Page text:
Fax machines will be banned across the NHS under plans to modernise the outdated technology and the IT systems in the institution.
Health Secretary Matt Hancock has banned the purchasing of fax machines in the health service from next month, and has ordered the NHS to phase out the outdated machines by March 31 2020.
By then, all NHS organisations will be required to use modern communication methods, such as secure email, to improve patient safety and cyber security, the Department of Health said.
The Royal College of Surgeons estimated in July that more than 8,000 fax machines are still being used by the NHS.
Richard Kerr, chair of the Royal College of Surgeons Commission on the Future of Surgery, said: "Earlier this year, work undertaken for the RCS's Commission on the Future of Surgery revealed that NHS hospital trusts own over 8,000 fax machines. This is absurd.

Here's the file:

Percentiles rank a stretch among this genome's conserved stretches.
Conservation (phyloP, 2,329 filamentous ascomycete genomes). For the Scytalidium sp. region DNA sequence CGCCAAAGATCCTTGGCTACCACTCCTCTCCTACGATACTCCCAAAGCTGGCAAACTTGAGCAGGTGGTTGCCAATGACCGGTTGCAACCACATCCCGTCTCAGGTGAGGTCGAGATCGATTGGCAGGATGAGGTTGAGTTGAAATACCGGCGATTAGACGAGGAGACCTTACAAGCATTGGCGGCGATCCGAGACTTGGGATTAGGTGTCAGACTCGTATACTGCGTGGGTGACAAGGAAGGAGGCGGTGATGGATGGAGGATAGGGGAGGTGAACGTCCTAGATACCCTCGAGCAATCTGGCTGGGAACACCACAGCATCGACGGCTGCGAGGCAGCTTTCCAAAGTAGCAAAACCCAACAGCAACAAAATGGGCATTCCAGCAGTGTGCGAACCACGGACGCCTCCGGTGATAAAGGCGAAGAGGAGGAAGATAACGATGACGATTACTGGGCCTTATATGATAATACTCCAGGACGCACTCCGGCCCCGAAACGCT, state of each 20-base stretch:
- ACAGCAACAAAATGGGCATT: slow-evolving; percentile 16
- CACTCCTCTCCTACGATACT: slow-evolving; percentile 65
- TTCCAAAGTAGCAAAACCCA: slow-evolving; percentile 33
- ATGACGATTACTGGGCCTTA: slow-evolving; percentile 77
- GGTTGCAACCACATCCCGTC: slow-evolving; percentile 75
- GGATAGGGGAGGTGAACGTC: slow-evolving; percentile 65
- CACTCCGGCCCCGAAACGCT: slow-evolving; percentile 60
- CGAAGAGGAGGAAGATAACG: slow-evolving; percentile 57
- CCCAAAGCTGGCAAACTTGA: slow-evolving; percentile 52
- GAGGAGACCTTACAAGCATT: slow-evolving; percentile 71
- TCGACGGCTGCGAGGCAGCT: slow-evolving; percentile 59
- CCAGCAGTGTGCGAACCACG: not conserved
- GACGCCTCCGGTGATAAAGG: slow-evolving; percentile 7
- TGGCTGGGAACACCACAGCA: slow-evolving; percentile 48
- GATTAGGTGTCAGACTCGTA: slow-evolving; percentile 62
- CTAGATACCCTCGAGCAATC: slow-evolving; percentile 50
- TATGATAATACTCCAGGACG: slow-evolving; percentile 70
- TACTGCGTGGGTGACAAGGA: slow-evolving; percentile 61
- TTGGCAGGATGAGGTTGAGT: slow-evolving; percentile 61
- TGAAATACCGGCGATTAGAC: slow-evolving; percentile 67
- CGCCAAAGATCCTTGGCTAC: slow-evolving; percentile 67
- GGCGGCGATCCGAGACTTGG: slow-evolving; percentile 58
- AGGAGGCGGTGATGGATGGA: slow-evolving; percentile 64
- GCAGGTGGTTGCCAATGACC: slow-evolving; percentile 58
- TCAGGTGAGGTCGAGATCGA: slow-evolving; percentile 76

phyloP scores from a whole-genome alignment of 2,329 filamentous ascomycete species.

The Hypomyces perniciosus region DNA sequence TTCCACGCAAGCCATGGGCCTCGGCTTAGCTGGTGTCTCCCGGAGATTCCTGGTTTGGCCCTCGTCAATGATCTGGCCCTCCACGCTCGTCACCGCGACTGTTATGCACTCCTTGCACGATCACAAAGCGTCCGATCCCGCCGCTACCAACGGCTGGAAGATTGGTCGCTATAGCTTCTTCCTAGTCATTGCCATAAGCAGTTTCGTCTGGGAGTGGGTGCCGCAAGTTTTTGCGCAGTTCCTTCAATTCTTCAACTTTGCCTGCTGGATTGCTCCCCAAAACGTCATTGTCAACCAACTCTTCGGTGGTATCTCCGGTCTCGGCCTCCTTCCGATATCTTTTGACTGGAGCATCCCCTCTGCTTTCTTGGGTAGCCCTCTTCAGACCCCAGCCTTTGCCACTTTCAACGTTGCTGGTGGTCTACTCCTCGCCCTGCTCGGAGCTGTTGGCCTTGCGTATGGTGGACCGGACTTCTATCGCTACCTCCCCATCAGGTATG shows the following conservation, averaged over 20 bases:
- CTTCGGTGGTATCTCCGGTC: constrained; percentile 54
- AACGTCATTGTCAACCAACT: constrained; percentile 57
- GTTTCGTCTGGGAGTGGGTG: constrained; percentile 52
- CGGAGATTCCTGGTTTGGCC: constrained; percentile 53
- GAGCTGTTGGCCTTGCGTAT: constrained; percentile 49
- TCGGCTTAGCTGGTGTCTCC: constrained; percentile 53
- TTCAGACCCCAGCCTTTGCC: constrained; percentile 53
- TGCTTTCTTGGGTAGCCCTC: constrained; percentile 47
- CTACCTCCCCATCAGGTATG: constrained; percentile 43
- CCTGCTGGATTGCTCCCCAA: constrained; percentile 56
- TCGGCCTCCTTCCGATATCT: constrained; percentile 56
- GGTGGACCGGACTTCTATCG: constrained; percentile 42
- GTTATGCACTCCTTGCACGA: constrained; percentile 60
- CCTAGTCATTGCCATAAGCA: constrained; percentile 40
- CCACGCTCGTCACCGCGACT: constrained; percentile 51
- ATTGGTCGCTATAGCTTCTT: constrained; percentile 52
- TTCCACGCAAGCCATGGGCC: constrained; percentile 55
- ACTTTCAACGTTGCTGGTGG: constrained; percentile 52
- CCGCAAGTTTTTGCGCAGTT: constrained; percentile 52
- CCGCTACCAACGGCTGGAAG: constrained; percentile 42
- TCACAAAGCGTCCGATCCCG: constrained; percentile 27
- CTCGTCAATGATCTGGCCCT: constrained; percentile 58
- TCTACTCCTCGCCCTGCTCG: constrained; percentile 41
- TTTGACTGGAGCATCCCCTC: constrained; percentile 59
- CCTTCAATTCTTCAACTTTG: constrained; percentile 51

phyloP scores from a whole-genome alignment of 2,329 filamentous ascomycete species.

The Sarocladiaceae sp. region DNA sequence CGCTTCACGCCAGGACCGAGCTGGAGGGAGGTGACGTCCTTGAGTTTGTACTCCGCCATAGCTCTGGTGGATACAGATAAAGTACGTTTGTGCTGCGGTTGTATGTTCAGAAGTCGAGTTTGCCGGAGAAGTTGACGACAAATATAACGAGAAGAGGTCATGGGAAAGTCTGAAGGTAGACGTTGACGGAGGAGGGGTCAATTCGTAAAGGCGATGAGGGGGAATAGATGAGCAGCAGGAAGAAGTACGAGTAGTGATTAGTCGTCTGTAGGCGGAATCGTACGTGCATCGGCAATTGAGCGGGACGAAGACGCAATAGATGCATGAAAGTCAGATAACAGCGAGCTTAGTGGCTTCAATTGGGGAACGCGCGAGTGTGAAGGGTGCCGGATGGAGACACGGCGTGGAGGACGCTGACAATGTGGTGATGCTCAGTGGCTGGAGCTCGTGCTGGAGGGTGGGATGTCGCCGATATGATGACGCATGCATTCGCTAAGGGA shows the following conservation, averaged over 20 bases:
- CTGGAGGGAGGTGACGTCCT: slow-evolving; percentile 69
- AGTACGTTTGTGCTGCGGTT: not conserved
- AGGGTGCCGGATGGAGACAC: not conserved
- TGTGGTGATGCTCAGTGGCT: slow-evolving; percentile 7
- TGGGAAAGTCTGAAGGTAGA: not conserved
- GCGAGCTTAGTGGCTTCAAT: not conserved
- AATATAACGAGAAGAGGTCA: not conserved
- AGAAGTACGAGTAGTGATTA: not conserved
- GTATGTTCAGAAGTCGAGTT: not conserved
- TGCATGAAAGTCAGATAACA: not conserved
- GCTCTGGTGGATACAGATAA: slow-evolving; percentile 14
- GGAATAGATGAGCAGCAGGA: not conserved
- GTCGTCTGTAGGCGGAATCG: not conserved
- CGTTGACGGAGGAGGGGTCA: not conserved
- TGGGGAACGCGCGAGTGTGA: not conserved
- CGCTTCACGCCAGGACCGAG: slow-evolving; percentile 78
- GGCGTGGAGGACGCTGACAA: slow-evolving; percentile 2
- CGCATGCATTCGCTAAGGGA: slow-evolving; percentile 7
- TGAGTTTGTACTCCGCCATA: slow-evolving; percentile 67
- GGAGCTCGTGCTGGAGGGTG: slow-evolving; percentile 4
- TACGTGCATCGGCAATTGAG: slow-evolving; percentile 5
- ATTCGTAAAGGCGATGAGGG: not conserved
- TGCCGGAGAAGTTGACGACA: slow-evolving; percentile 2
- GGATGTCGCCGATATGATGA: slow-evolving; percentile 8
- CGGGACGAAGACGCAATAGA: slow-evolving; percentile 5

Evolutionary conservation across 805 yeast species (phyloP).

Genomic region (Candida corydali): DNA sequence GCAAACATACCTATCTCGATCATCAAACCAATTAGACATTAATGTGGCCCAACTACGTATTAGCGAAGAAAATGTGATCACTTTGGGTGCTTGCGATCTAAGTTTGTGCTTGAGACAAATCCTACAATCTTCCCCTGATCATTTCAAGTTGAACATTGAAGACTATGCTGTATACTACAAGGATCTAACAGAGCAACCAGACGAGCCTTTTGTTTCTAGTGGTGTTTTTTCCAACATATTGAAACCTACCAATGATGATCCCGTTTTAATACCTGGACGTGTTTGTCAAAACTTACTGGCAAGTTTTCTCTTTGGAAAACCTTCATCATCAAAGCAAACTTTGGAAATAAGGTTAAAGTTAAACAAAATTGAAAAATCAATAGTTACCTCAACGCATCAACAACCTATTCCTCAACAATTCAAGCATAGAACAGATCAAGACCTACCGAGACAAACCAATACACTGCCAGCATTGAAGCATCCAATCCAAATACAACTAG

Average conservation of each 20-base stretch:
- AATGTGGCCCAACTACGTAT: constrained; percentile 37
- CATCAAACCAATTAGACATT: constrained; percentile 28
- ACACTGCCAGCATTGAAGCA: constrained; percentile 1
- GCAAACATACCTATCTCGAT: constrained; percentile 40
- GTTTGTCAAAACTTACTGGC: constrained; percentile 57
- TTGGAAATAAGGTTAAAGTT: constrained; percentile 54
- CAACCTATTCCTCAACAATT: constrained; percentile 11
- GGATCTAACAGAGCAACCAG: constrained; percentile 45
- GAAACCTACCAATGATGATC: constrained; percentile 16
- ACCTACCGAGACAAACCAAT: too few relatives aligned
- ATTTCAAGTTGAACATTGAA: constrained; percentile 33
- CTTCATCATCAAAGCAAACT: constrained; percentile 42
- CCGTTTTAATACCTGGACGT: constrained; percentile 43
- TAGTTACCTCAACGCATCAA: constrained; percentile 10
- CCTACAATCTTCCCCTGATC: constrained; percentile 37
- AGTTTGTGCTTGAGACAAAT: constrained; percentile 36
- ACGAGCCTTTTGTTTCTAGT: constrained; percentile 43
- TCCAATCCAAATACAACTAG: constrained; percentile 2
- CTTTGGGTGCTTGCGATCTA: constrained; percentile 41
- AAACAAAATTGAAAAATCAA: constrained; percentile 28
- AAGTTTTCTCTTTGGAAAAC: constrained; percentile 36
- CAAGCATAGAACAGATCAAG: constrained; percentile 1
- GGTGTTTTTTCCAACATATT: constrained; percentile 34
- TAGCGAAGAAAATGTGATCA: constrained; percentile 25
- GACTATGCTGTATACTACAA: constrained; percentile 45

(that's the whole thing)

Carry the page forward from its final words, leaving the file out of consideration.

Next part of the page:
"Advances in artificial intelligence, genomics and imaging for healthcare, promise exciting benefits for patients.
"As these digital technologies begin to play a bigger part in how we deliver healthcare it is crucial that we invest in better ways of communicating the vast amount of patient information that is going to be generated.
"Most other organisations scrapped fax machines in the early 2000s and it is high time the NHS caught up. The RCS supports the ban on fax machines that will come into place in March 2020.
"Since we published our data on NHS fax machines, we've seen a number of trusts pledge to 'axe the fax'.
"They have proved that with the right will and support, it is possible to modernise NHS communications."